Dynamic date exclusions w/ JQuery Datepicker, Rails & Gon

A question came up the other day when I was showing a colleague the reservation page for the restaurant app I’ve recently written (http://alianosbatavia.com): If the restaurant is closed, can you dynamically exclude dates from the JQuery date picker? The answer was yes – but I hadn’t found a nice way to do it. The way it previously was configured looked something like this (coffee script):

    minDate: "-0d",
    maxDate: "+1Y",
    showOtherMonths: true,
    selectOtherMonths: true,
    beforeShowDay: (date)->
      closedDates = [[12,25],[1,1],[8,22]]
      for closedDate in closedDates
        if(closedDate[1] == date.getDate() && (closedDate[0]-1) == (date.getMonth()))
          return [false]
      return [true]

Fast forward to yesterday – I was watching Railscast episode #324 during my morning commute. It’s about passing data to javascript from Rails apps. There are a few ways to do that using HTML data tags, etc, (I’ll let you watch the episode) but the last suggestion involved using a gem called Gon. Gon essentially creates store of values at the window level in javascript and pumps it full of data from variables in your controllers in your Rails app (again, more details in the episode).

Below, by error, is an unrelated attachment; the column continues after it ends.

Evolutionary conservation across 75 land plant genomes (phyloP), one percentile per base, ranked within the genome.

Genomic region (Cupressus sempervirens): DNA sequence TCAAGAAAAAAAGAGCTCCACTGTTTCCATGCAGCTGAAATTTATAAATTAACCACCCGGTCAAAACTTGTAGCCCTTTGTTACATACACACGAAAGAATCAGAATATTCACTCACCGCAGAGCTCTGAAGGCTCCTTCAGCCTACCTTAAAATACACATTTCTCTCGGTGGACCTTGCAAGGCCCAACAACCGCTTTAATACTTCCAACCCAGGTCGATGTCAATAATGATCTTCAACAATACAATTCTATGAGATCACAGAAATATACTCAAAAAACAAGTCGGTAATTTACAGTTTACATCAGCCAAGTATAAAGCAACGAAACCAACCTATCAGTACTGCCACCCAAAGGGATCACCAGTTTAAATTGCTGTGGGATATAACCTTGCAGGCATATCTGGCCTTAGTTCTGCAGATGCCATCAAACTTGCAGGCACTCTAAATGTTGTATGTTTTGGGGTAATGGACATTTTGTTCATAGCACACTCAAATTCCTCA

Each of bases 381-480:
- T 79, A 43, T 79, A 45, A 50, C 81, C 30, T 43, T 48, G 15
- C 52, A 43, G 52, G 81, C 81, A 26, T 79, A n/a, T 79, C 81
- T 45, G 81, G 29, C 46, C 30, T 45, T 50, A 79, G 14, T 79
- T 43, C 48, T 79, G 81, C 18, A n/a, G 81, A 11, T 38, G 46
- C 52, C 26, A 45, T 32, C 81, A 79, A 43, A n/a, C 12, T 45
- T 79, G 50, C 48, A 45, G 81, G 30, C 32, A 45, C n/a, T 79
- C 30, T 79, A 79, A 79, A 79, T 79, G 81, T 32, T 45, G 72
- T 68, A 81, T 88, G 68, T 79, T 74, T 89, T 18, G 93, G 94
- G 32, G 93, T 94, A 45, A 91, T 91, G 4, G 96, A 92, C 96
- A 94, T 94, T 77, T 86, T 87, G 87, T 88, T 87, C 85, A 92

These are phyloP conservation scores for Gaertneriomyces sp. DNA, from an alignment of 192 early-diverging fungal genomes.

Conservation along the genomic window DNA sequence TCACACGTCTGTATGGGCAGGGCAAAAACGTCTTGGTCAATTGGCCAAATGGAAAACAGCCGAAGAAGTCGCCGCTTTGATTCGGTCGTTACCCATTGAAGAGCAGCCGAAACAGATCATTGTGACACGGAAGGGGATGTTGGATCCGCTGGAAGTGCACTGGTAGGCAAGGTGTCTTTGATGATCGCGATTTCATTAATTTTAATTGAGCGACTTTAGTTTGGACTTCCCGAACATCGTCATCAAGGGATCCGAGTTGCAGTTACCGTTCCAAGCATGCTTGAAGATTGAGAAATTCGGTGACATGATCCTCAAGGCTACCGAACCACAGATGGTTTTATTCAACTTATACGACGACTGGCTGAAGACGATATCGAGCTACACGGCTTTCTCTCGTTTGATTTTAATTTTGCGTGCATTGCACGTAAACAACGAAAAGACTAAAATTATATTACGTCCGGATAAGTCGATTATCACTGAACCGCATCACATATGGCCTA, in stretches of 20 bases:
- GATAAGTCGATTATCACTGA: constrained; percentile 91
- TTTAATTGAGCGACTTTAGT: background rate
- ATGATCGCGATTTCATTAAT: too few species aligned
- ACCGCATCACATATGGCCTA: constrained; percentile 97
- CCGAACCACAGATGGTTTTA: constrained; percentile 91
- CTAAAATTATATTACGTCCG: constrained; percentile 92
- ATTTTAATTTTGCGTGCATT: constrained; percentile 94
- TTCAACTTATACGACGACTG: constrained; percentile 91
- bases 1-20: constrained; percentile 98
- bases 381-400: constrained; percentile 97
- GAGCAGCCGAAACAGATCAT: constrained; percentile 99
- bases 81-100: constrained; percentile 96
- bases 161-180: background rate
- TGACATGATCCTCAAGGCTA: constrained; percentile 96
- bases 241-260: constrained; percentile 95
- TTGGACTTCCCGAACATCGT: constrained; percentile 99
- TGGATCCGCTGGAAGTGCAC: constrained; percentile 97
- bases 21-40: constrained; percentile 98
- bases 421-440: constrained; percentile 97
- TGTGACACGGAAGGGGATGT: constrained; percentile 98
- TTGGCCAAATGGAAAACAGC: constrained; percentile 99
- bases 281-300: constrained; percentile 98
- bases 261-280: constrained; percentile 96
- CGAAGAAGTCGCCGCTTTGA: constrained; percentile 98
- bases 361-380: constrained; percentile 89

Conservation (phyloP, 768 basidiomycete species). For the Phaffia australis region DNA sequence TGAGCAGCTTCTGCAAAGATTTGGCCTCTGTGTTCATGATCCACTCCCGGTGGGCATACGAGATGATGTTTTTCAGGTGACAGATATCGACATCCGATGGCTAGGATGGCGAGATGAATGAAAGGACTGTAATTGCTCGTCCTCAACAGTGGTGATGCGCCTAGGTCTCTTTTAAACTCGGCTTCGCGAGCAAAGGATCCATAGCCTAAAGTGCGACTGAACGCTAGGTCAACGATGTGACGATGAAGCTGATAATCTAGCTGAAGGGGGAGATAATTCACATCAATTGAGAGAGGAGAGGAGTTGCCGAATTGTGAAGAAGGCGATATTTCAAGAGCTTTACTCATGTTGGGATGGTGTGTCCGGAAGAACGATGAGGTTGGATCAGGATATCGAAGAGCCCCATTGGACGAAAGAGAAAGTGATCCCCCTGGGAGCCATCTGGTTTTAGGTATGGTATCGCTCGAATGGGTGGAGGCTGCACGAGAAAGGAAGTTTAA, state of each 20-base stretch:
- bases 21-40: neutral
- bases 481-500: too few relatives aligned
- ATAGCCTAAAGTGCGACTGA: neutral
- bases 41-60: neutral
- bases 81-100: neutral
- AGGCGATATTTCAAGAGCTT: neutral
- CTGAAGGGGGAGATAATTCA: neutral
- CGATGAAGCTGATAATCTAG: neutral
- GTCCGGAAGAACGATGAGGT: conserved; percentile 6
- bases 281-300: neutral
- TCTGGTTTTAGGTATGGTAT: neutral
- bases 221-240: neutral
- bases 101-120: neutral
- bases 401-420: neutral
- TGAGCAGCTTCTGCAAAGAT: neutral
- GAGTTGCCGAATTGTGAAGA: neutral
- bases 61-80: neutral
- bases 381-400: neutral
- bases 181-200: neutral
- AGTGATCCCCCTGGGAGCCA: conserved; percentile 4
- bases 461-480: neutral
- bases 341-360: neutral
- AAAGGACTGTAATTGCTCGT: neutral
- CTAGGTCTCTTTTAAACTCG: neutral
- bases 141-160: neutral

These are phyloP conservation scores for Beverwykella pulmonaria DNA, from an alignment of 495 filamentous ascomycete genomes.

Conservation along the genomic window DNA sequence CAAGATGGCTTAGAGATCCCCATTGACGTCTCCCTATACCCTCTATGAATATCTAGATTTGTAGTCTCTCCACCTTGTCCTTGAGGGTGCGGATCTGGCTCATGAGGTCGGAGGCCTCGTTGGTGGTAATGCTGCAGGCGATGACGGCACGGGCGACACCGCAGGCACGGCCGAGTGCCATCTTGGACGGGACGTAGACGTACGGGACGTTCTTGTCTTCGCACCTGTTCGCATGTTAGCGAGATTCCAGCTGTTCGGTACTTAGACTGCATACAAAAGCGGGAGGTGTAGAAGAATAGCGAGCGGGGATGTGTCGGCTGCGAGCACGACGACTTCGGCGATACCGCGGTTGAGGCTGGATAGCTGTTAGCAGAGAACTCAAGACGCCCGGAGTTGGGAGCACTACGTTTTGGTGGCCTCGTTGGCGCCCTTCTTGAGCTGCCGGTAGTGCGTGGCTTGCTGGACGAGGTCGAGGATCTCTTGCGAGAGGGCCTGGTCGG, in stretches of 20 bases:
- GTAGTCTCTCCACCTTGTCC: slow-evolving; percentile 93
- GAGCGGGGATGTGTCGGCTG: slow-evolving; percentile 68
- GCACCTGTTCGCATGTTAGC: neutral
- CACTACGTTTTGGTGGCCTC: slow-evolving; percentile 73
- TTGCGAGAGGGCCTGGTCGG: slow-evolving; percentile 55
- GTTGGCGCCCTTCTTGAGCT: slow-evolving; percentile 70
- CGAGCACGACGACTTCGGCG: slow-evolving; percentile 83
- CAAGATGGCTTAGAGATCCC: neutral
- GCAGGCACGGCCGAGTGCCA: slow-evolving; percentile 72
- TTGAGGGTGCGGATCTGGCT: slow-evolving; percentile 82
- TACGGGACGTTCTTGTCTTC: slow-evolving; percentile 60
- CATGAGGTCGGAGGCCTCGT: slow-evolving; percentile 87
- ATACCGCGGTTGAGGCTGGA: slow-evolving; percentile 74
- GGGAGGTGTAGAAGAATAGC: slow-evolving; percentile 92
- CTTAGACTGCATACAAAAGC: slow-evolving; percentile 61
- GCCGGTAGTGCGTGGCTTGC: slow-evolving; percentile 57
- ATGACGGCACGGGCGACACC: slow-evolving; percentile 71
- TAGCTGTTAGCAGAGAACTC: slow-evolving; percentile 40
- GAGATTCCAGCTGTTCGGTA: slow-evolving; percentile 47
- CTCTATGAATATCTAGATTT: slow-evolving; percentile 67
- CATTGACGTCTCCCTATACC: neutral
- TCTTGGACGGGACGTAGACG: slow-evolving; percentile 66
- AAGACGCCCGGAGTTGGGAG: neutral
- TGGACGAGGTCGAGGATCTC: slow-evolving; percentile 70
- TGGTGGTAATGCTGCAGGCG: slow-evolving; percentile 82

Using Gon to exclude dates from the JQuery date picker? Super easy.

You need to include gon in the head tag of the page on which it will be used. I added mine to my applications layout:

In application.html.erb:

  <title><%=h yield(:title) %></title>
  <%= include_gon %>
  <%= stylesheet_link_tag "application" %>
  <%= javascript_include_tag "application" %>
  <%= csrf_meta_tags %>

That will add the gon storage to every page. Next, add some data to the gon storage:

In my controller methods (or in a filter):

gon.exceptions = closed_dates

And now, from my JQuery date picker config:

In my assets/reservation.js.coffee:

    minDate: "-0d",
    maxDate: "+1Y",
    showOtherMonths: true,